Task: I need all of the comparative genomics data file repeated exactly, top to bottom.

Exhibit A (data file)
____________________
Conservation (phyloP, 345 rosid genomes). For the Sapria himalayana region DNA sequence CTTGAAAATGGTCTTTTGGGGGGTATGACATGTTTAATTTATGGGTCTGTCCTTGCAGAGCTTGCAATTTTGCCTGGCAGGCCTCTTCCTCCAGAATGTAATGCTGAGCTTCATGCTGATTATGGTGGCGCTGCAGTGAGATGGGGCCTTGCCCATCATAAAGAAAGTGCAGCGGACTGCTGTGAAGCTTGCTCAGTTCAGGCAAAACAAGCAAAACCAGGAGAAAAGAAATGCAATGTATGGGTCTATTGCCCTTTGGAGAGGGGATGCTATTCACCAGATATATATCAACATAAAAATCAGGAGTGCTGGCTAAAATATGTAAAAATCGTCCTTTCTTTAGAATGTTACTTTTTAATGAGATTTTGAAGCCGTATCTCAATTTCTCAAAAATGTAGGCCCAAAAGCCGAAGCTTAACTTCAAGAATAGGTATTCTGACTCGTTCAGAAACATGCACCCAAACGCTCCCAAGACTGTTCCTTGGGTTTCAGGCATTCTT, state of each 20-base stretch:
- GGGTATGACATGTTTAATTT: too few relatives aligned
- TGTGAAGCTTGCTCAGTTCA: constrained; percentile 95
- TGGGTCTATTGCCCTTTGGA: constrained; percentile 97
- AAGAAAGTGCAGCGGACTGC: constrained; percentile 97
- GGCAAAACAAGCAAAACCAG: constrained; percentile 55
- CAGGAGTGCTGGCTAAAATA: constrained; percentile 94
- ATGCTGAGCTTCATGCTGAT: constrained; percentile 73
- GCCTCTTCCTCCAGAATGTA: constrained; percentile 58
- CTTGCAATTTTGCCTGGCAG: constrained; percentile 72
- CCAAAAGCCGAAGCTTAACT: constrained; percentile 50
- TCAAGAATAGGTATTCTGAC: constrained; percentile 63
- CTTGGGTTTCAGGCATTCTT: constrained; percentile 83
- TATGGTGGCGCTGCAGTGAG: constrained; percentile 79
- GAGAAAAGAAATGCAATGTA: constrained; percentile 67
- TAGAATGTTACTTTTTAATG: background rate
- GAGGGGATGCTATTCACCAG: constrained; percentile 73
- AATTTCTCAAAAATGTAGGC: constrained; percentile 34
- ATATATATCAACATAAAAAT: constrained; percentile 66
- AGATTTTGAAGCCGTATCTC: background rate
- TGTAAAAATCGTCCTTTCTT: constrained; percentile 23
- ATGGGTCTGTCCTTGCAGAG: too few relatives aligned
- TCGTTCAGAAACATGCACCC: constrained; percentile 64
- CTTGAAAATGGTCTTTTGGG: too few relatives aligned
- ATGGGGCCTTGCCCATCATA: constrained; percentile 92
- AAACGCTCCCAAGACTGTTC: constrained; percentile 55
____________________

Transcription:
Conservation (phyloP, 345 rosid genomes). For the Sapria himalayana region DNA sequence CTTGAAAATGGTCTTTTGGGGGGTATGACATGTTTAATTTATGGGTCTGTCCTTGCAGAGCTTGCAATTTTGCCTGGCAGGCCTCTTCCTCCAGAATGTAATGCTGAGCTTCATGCTGATTATGGTGGCGCTGCAGTGAGATGGGGCCTTGCCCATCATAAAGAAAGTGCAGCGGACTGCTGTGAAGCTTGCTCAGTTCAGGCAAAACAAGCAAAACCAGGAGAAAAGAAATGCAATGTATGGGTCTATTGCCCTTTGGAGAGGGGATGCTATTCACCAGATATATATCAACATAAAAATCAGGAGTGCTGGCTAAAATATGTAAAAATCGTCCTTTCTTTAGAATGTTACTTTTTAATGAGATTTTGAAGCCGTATCTCAATTTCTCAAAAATGTAGGCCCAAAAGCCGAAGCTTAACTTCAAGAATAGGTATTCTGACTCGTTCAGAAACATGCACCCAAACGCTCCCAAGACTGTTCCTTGGGTTTCAGGCATTCTT, state of each 20-base stretch:
- GGGTATGACATGTTTAATTT: too few relatives aligned
- TGTGAAGCTTGCTCAGTTCA: constrained; percentile 95
- TGGGTCTATTGCCCTTTGGA: constrained; percentile 97
- AAGAAAGTGCAGCGGACTGC: constrained; percentile 97
- GGCAAAACAAGCAAAACCAG: constrained; percentile 55
- CAGGAGTGCTGGCTAAAATA: constrained; percentile 94
- ATGCTGAGCTTCATGCTGAT: constrained; percentile 73
- GCCTCTTCCTCCAGAATGTA: constrained; percentile 58
- CTTGCAATTTTGCCTGGCAG: constrained; percentile 72
- CCAAAAGCCGAAGCTTAACT: constrained; percentile 50
- TCAAGAATAGGTATTCTGAC: constrained; percentile 63
- CTTGGGTTTCAGGCATTCTT: constrained; percentile 83
- TATGGTGGCGCTGCAGTGAG: constrained; percentile 79
- GAGAAAAGAAATGCAATGTA: constrained; percentile 67
- TAGAATGTTACTTTTTAATG: background rate
- GAGGGGATGCTATTCACCAG: constrained; percentile 73
- AATTTCTCAAAAATGTAGGC: constrained; percentile 34
- ATATATATCAACATAAAAAT: constrained; percentile 66
- AGATTTTGAAGCCGTATCTC: background rate
- TGTAAAAATCGTCCTTTCTT: constrained; percentile 23
- ATGGGTCTGTCCTTGCAGAG: too few relatives aligned
- TCGTTCAGAAACATGCACCC: constrained; percentile 64
- CTTGAAAATGGTCTTTTGGG: too few relatives aligned
- ATGGGGCCTTGCCCATCATA: constrained; percentile 92
- AAACGCTCCCAAGACTGTTC: constrained; percentile 55